St. Louis Jews react to Chauvin guilty verdict


April 20, 2021; Minneapolis, Minnesota, USA. Crowds at Hennepin Government Center after Derek Chauvin was found guilty of second-degree murder, third-degree murder and second-degree manslaughter in the death of George Floyd. Floyd died on May 25, 2020 while in police custody. A video showing Derek Chauvin kneeling on George Floyd’s neck sparked world wide protests against police brutality.. Mandatory Credit: Jack Gruber-USA TODAY

Jordan Palmer, Director of Digital Communications

Jews all across the world are reacting to Tuesday’s jury verdict on former Minneapolis police officer Derek Chauvin, who was found guilty of murder and manslaughter in the death of George Floyd.

Floyd’s death on May 25, 2020, touched off massive worldwide protests, violence and an examination of U.S. race relations and police conduct in the last year. The Jewish community—active in civil rights and with a long history of black-Jewish ties—reacted with outrage over Floyd’s death, one of a number of high-profile cases nationwide.

Rabbi Andrea Goldstein of Congregation Shaare Emeth

“This week, the Jewish community is studying the Torah portion, Kedoshim, in which we read the verse, “Do not stand idly by while your neighbor bleeds” (Lev. 19:16).”

“For far too long, our nation has stood idly by or turned a blind eye or actively participated in devaluing, criminalizing and killing people of color. The guilty verdict in the Derek Chauvin trial was one small step forward in our communities holding ourselves accountable to the value of justice we purport.”

“But I believe that justice will truly be served when we begin to dismantle a racist criminal justice system and build in its place a system that centers equity, inclusion and compassion for the pain of the oppressed.”

Rabbi Randy Fleisher of Central Reform Congregation

“I remember the incredible disappointment I felt the night that the grand jury in St. Louis decided not to hold the officer who killed Michael Brown accountable. So, I was especially relieved when Derek Chauvin was found guilty.”

“Relieved that millions of people stood up for the humanity of George Floyd; relieved that other police officers decided to testify to Chauvin’s brutality; relieved that there is finally a growing awareness of the insidious bias and unequal people of color face day to day; and relieved that the jury agreed that ‘George Floyd’s heart was not too big, but tragically, Derek Chauvin’s heart was too small.'”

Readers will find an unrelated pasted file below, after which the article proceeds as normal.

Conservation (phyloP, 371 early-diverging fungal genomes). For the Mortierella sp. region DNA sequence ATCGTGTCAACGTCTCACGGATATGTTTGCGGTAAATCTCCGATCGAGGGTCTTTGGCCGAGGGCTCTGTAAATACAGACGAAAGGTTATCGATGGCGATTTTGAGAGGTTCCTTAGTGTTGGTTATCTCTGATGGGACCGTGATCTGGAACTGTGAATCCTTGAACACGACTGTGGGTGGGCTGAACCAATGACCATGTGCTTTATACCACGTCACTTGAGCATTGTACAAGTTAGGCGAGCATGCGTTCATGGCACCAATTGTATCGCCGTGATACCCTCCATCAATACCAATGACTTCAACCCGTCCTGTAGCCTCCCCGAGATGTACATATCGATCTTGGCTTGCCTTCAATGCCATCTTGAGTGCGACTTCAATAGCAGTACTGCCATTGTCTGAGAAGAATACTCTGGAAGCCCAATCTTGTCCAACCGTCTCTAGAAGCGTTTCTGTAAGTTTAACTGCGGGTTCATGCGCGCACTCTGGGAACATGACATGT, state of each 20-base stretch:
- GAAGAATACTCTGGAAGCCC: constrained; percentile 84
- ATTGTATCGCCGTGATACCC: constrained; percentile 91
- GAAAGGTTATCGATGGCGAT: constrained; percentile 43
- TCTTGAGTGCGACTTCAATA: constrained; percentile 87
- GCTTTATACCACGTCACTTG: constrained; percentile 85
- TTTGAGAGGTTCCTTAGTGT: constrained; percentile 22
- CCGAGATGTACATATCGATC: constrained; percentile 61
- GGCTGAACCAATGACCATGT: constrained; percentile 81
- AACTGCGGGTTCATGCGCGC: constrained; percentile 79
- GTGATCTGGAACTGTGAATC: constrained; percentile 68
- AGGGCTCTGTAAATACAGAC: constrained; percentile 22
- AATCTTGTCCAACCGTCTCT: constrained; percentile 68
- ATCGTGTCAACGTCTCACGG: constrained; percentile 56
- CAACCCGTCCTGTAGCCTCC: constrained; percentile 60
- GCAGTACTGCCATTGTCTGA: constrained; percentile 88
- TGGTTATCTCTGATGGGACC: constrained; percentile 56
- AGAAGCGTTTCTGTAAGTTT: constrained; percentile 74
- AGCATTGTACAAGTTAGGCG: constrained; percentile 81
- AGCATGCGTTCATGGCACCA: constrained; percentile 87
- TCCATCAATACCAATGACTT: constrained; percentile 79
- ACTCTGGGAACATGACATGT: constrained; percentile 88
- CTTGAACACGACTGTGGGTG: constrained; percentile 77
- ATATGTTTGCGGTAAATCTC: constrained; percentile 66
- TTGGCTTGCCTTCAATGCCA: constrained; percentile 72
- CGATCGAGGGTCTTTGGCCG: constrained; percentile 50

“Relief that should give us all the strength we need to continue doing the vital mitzvah of pursuing racial justice.”

Rori Picker Neiss, executive director of Jewish Community Relations Council of St. Louis

“I think we have to remember that this is ultimately a case in which one man lost his life and now another man is going to be going to prison, and there is no happy ending that comes from any of that.

What we hope is that there is continued necessary conversation around police reform, that this case has highlighted the profound brokenness of the systems we have in place and the deep need for our community to do internal reflection on where we are and how we can help move forward with the necessary reforms.”

“Our JCRC has a Jewish coalition on racial equity that has a subcommittee that is working on specific policy issues, supporting initiatives that are taking place in Jefferson City, including [State Sen. Brian Williams, D-University City) has a bill that passed in the [Missouri State Senate] to ban chokeholds in Missouri.

“Some of these are just individual steps, but there are real changes that are happening, many of which have bipartisan support.”

Rabbi Garth Silberstein, Bais Abraham Congregation

“I feel relief. It seems clear that in this case at least, justice has been served, but I also am aware that our responsibility for pursuing justice doesn’t stop with the prosecution of one criminal but in making sure that we continue to work towards a society where injustice is not tolerated or condoned.

“We live in a very racially-segregated city, and as a Jewish community which is mostly but not entirely white, I think we can make sure that we are constantly working to build bridges across lots of difference to try to listen to and understand — especially those of us who are white — to understand the experience of people of color in this community and understand what they see as the most pressing needs in building a more just community here in St. Louis.”

We’ll continue to update this story as more reactions come in.